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FCMA application

What is the process and likelihood of consideration

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I am considering an application for my FCMA. Having read the guidelines, whilst I haven't been in a typical 'managing director' role in the past, I believe I have lots in the technical leadership category that could support an application for Fellowship. More recently, I have been running a small practice business, if that holds merit (I suspect not reading guidelines...)

I am keen to know if anyone has applied here for this process, particularly in my position and how they found the experience. If anyone was deferred, I would be keen to know if they found the feedback insightful and worth the fee and time and effort of the application alone?


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16th Dec 2018 11:00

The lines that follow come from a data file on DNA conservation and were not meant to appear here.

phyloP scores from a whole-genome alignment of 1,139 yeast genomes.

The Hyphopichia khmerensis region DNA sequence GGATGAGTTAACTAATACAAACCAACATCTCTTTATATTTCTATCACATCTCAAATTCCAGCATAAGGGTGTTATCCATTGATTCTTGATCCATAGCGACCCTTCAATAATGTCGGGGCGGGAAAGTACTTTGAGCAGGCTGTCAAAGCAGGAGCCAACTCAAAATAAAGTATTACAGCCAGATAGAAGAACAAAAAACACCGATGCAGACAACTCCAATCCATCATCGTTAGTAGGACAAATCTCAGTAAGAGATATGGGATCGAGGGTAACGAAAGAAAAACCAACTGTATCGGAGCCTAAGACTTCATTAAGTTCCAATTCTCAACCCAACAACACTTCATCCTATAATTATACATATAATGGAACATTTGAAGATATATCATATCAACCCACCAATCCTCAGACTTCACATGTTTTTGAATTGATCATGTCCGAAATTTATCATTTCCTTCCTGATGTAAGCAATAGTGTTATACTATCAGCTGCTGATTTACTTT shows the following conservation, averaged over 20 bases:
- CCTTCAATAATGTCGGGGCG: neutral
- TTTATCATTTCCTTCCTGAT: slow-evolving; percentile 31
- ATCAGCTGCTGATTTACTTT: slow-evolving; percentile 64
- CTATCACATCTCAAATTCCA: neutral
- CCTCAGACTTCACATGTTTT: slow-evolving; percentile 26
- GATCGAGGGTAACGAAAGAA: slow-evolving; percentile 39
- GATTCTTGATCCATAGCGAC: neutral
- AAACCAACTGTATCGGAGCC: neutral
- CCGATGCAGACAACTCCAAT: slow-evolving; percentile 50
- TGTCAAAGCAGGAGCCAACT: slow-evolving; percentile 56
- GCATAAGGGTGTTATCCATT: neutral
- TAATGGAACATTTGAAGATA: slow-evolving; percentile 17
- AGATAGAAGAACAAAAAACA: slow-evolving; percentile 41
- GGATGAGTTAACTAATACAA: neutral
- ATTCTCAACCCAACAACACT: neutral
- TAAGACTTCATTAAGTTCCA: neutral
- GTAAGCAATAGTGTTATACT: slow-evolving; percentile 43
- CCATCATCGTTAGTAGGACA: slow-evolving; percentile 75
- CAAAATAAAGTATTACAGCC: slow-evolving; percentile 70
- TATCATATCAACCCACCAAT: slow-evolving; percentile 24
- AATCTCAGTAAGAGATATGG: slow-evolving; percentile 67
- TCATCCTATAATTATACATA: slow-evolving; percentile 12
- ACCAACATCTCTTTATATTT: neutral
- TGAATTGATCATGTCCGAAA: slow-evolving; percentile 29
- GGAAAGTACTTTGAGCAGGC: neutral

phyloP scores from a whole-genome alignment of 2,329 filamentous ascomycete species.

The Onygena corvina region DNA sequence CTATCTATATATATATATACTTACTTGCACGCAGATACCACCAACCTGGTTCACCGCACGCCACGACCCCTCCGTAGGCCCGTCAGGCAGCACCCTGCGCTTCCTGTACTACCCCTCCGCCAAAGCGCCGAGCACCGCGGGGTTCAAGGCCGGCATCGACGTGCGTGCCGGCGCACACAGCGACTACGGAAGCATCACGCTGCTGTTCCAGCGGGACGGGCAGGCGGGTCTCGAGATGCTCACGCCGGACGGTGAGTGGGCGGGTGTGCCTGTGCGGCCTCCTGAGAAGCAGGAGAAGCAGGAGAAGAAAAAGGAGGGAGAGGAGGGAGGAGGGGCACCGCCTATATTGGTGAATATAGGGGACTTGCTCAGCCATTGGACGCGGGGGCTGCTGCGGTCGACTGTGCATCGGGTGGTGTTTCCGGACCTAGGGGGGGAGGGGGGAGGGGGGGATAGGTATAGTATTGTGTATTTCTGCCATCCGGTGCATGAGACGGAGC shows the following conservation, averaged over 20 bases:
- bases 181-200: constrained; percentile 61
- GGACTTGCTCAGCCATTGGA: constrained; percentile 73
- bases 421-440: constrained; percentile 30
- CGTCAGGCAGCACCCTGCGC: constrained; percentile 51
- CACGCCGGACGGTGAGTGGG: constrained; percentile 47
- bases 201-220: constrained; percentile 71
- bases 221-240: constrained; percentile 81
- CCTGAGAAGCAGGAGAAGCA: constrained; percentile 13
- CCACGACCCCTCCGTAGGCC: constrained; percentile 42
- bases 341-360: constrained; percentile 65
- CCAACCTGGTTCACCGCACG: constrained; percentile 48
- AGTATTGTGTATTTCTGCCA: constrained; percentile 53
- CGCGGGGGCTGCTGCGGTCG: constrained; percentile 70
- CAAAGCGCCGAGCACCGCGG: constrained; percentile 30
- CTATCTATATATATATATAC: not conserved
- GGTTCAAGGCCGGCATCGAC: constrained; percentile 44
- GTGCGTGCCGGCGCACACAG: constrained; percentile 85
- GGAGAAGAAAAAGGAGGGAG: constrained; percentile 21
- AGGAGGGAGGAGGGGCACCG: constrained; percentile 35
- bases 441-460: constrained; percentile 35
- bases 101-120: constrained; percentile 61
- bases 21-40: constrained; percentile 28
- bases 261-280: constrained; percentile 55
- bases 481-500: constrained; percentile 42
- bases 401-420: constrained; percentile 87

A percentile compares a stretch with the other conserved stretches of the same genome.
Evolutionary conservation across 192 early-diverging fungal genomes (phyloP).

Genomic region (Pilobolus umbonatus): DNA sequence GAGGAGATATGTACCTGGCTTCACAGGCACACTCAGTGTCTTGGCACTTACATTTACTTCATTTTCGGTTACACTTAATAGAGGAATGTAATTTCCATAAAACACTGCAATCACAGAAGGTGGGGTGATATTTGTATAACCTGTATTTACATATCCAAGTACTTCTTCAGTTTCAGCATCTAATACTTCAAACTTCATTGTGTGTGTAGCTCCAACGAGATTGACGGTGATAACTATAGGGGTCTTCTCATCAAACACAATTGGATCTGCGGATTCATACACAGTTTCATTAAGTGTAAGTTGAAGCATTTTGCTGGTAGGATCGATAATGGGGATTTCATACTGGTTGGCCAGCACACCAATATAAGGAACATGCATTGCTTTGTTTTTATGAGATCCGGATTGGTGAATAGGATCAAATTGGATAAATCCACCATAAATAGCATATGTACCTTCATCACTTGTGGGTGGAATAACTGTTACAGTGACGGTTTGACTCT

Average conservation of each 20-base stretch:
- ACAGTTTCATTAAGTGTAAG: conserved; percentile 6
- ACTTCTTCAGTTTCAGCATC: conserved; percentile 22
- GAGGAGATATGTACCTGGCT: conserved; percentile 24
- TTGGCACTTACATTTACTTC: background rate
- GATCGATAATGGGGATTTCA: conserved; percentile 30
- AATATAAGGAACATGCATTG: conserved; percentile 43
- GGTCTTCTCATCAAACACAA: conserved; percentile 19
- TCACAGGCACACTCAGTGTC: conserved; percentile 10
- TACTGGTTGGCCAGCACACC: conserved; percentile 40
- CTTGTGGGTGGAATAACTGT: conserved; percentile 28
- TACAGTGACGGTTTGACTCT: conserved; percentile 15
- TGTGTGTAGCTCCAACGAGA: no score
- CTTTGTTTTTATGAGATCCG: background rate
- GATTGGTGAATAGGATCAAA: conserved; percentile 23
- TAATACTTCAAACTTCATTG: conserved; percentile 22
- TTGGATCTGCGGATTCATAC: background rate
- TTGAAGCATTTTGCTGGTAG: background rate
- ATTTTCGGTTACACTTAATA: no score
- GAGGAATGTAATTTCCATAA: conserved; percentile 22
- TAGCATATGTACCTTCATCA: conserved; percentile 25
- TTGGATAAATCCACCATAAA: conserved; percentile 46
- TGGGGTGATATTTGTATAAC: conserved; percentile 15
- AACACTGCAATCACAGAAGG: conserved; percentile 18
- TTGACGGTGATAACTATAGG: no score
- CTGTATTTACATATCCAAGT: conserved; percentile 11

If it's anything like the ICAEW, no, it's not worth anything.

Being an FCA, rather than ACA, has added nothing to my business, other than a few quid in costs.

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16th Dec 2018 11:34

What is the point? If you make your case strongly enough you will get it, regardless of the underlying merit. That's the system. If your income increases to cover the cost of the inflated subscriptions you will have done well. Bah humbug.

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By tom123
16th Dec 2018 13:16

I look at this every so often (and indeed am a past branch president of CIMA for my county) but somehow my work never seems to stack up.

The application is big on 'strategic' stuff, because that is what CIMA likes to sell the qualification as leading to.

In my 'real' life I manage the finances for a family owned business (that is not my family ;)), and in those kind of sectors the strategy is wholly with the MD. In addition, I am not an engineer.

So, it's not really going to suit me.

I guess, in larger orgs, you could talk about 'strategically' replacing software etc - but hard to make that story in a £4m business.

Having said that, I don't think the application is wasted as such - you get to top up your evidence if you need to.

Most of my previous employers have now gone under, so that adds a level of complexity.

The problem comes if the job market views the 'F' as something one just gets over time - which isn't really the case.

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